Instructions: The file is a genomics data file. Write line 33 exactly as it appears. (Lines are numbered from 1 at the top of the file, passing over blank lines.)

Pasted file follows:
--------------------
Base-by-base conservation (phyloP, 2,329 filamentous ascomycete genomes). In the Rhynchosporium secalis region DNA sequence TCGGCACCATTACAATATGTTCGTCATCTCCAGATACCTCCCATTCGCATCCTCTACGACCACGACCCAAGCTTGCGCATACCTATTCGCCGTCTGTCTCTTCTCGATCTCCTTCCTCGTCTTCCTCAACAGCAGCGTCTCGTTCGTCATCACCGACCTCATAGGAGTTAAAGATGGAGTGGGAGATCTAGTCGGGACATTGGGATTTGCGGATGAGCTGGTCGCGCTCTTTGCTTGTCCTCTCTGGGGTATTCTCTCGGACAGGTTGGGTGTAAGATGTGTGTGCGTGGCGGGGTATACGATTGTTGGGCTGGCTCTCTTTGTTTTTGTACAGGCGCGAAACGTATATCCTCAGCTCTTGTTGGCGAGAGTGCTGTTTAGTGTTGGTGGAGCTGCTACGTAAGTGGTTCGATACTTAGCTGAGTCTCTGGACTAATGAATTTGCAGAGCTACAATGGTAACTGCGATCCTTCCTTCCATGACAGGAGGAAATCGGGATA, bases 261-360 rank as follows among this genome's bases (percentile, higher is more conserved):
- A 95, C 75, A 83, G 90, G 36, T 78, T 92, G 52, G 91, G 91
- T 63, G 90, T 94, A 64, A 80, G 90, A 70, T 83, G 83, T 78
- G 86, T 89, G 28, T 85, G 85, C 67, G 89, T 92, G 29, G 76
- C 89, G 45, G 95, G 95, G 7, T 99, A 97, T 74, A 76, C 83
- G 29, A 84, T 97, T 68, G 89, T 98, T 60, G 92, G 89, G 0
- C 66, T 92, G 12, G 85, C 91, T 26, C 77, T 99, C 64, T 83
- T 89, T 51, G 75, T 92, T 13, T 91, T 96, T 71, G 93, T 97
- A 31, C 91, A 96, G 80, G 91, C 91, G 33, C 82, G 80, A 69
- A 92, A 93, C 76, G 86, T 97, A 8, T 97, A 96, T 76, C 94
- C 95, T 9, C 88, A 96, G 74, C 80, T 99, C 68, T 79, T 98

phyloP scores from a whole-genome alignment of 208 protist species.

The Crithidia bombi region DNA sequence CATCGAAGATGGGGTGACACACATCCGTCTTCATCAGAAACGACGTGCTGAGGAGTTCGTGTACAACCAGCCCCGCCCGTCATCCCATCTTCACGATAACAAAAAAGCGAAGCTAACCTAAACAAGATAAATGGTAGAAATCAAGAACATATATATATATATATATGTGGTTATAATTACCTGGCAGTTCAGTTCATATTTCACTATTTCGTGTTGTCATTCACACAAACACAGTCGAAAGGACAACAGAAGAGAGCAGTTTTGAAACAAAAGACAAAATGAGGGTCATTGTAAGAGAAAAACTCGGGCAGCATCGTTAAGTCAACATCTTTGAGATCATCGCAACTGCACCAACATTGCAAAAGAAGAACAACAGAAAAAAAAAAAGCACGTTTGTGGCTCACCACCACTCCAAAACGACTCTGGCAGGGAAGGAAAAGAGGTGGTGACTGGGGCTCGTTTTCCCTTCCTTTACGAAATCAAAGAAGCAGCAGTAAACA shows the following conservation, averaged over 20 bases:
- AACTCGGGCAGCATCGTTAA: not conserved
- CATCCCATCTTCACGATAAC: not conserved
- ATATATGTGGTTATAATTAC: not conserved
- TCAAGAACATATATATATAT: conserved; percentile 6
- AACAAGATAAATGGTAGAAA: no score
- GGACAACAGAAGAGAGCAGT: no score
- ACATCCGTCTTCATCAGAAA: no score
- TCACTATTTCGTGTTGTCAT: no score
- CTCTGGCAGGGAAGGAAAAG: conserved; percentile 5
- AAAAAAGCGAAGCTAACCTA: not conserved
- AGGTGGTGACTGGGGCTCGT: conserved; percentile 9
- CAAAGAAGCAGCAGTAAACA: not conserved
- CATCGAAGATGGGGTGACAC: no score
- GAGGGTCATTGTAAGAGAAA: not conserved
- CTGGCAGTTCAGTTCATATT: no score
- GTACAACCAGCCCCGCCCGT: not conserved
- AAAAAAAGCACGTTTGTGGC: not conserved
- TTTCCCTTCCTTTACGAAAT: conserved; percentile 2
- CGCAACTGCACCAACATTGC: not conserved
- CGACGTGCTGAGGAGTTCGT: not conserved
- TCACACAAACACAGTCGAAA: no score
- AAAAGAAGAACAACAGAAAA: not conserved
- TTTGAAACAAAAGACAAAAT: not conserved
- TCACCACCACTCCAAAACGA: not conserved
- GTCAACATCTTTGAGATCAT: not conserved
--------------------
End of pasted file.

- CGACGTGCTGAGGAGTTCGT: not conserved